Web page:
Hailed as one of Canada’s truest contributions to the alt-country genre, The Jimmyriggers could not have picked a better group of acts to help influence and drive their sound.
Citing country-roots heavyweights like Neil Young and The Flying Burrito Brothers along with more “modern” bands cut from the same cloth including Uncle Tupelo and The Jayhawks, the group weaves intricate melodies into their songs, taking listeners on a journey through lands and places from a period of time that has long since passed.
The Jimmyriggers are set to perform Saturday evening at Moncton’s Plan B Lounge on St. George Street. Show time is set for 9 p.m.
Formed in 2005, the Montreal-based Jimmyriggers have two releases under their belts, their 2007 debut Traveling Salesman, Killer on the Run and this year’s follow-up effort, I Stand In The Weeds. Bassist-vocalist David Pearce says that their maturity as performers and songwriters alongside other factors crept into the making of their newest effort.
“Our debut record was self-produced and was our first attempt at recording as a band and as a result, our intention was to more or less sound how we sounded live,” Pearce says. “For I Stand In The Weeds however, we hired a friend to produce the record, helping to call the shots on arrangements and instrumentation and to control the recording quality and mixing process.
Consequently, we feel that there is a tremendous improvement in cohesiveness; it is a complete album as opposed to a collection of songs recorded sporadically.”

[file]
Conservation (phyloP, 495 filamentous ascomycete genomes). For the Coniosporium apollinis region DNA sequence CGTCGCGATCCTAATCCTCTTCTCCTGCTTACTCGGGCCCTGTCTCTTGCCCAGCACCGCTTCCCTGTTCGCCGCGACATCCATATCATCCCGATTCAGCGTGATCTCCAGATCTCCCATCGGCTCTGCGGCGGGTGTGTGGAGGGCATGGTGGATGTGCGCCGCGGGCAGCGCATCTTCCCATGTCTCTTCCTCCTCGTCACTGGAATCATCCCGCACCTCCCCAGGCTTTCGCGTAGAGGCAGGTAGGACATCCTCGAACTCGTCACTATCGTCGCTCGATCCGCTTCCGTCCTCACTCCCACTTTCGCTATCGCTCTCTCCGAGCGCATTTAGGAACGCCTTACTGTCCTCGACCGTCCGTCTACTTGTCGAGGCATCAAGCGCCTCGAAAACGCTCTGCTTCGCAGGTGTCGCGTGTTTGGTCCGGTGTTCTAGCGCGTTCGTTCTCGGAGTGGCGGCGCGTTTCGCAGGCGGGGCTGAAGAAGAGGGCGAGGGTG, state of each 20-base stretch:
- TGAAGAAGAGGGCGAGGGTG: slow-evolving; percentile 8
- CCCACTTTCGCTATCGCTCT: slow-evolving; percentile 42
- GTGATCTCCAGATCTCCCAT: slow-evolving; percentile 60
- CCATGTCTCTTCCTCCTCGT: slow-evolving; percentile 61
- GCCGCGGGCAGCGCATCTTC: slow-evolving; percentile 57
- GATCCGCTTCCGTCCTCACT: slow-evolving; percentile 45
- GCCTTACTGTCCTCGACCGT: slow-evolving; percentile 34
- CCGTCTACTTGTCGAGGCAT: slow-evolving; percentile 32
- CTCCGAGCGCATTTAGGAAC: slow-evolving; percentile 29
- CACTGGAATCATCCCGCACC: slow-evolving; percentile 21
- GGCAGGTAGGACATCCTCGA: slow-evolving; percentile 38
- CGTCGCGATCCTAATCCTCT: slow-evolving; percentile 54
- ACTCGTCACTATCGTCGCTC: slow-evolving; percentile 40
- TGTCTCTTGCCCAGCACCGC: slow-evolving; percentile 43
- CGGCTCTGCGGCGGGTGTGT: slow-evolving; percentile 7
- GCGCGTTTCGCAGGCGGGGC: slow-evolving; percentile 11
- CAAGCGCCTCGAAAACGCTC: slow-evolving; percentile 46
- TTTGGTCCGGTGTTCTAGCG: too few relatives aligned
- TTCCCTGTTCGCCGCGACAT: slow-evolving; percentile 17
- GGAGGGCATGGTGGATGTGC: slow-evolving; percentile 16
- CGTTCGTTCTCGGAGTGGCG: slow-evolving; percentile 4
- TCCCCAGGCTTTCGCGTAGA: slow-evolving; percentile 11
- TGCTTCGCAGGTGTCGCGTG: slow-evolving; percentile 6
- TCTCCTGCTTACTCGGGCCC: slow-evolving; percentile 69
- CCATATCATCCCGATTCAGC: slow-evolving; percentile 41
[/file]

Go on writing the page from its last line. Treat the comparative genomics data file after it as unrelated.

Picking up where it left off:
In spite the fact that The Jimmyriggers hail from a city that is perhaps better known for its francophone acts or indie-rock bands including Arcade Fire, Pearce says that Montreal’s country-folk community is a bustling one in its own right.
“Montreal does have more of an indie-rock reputation, particularly if we are talking about more mainstream music, but there is still a solid country-folk scene to be found. I wouldn’t call it a scene though; I prefer to call it a community. There are many bands and artists in Montreal whose music can be classified as roots like the United Steel Workers of Montreal and Ol’ Savannah. We are all very supportive of each other, helping each other promote shows, records and tours,” Pearce says.
“I feel that we can’t be classified as either indie-rock or folk though; we are too country for the former, and too rock for the latter. Building a fan base in Montreal hasn’t been the easiest but that’s no reason to stop trying.”
Having toured the Maritimes this past March, some might consider The Jimmyriggers return to Moncton this weekend as being a fairly hasty one. Pearce however, says that the group has found audiences on the east coast to be open and receptive to what they have to offer.
“Before our first tour of the Maritimes, we had met several bands from the region out that way that were touring through Montreal. They told us that our music would do well out east and so we went out this past March and did surprisingly well,” Pearce says. “It doesn’t seem to matter to the folks out east if we’re a little too rock or a little too country. The balance that we have created in our sound between the two seems to have found ears that are willing to listen, thankfully.”
Article published in September 2, 2011 edition of the Times & Transcript